The smell of freshly baked cakes in the nipping air…..the sound of pealing bells…..the merry chatter of playing kids….these are all part of the special memories of Christmas.
The word ‘Christmas’ is synonymous with happiness, holidays and cakes.
In school, teachers would be in a hurry to finish off the portions for the Christmas exams, so that the kids don’t say that the questions were out of syllabus. Half-Yearly exams were conducted in the third week of December and we kids would be in a frenzy to be done with them. Because, after that would begin one of the most glorious holidays of the year, the 10-day Christmas vacations 🙂
At home, Mom would be busy finishing off the baking and cooking, while we clamoured to get a Christmas Star hung in front of the house, and start work on the Crib and Tree.
Another highlight of Christmas was the arrival of cousins and the amount of time we spent exploring the paddy fields, discovering hitherto unknown nooks and niches. Since we live in God’s Own Country, we don’t have any snow (maybe God prefers tropical climates like we have here). However, being December, the weather is slightly colder during the evenings and early mornings.
These are memories from 15 years ago. For various reasons, it has been at least 6 years since I made a Crib or decorated a Xmas tree from scratch. Now that Baby has arrived in our midst, I would love to make a magical Christmas for him next year, when he is one year old. Till then, I will have to make do with borrowed Christmases at my relatives’ homes.
Oh….it is Thanksgiving Day today in the United States. Or so my calendar proclaims. That set me thinking……how did the custom of Thanksgiving originate? Is it exclusive to the United States or are there such customs the world over? For that matter, what are the Americans giving thanks for when they celebrate Thanksgiving?
I donned my Google hat and started searching the term ‘Thanksgiving origins’. One of the first answers that caught my eye was ‘Celebrated first by the Pilgrims at Plymouth, Massachusetts in 1621′. So Thanksgiving is in remembrance of the Pilgrims arriving safely on the North American continent. This was celebrated in December. However, later a Government proclamation decided that Thanksgiving ought to be celebrated on the fourth Thursday of every November.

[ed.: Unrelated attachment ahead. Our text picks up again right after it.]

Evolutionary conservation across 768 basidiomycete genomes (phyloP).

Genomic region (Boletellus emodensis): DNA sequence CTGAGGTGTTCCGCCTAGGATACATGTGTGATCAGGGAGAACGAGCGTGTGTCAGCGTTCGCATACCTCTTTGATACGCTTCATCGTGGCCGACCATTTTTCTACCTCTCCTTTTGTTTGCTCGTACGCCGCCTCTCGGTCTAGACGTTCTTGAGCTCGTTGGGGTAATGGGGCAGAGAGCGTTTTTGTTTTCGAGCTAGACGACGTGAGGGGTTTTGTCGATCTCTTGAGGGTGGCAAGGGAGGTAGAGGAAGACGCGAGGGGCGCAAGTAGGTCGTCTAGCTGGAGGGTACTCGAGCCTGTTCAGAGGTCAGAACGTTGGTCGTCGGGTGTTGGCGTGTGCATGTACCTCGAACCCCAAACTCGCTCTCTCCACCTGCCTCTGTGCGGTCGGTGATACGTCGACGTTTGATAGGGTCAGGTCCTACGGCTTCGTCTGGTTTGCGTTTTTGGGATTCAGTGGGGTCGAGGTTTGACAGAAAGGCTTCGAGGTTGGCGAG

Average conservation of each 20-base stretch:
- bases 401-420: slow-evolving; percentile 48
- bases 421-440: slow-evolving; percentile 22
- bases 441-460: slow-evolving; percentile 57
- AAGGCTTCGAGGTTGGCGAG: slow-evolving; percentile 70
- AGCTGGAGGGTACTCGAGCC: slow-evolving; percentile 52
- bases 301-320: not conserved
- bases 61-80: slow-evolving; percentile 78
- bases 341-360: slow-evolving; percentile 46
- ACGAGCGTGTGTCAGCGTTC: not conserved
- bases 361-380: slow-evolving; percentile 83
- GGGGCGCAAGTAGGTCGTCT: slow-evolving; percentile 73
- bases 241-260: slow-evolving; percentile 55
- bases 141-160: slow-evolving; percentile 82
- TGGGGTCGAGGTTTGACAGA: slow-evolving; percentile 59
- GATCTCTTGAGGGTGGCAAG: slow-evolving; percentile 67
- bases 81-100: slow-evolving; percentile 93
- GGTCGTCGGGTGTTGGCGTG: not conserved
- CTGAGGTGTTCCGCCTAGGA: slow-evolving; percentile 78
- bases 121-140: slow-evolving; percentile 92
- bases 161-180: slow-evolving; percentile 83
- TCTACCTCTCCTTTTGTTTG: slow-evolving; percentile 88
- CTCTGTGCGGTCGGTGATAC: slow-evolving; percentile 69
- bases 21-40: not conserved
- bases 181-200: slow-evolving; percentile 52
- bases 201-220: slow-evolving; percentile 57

Then I found the Wikipedia entry for Thanksgiving – “The precise historical origin of the holiday is disputed. Although Americans commonly believe that the first Thanksgiving happened in 1621 at Plymouth, Massachusetts, there is some evidence for an earlier harvest celebration by Spanish explorers in Florida during 1565. There was also a celebration two years before Plymouth (in 1619) in Virginia. There was a Thanksgiving of sorts in Newfoundland, modern-day Canada in 1578 but it was to celebrate a homecoming instead of the harvest.”
Well now…that makes one thing clear – The Americans have still not agreed on why they celebrate Thanksgiving.
However, after reading up on the subject, it seems that Thanksgiving is on a parallel with the Harvest festivals in many parts of the world, all of which are intended to thank the deities for the bounty showered on them. India has different festivals for celebrating harvests – Pongal, Onam, Holi are all harvest fetes in different parts on India. Samhain is a traditional Celtic festival for celebrating fertility. The ancient Romans celebrate the festival called Cerelia dedicated to Ceres, the goddess of grain. The wine-loving Greeks also had two festivals dedicated to Demeter and Bacchus, gods of grain and wine, to make sure that they had a good harvest of grains and grapes. The Chinese have the festival of the Harvest Moon where they traditionally distribute moon cakes.
Thanksgiving is inherent in humans – the need to be thankful to some higher power. Life itself is a blessing and celebrating it and giving thanks is the purpose of celebrating Thanksgiving Day once a year. Though known by different names across different cultures worldwide, I sincerely hope we never forget the custom of giving thanks for blessings received.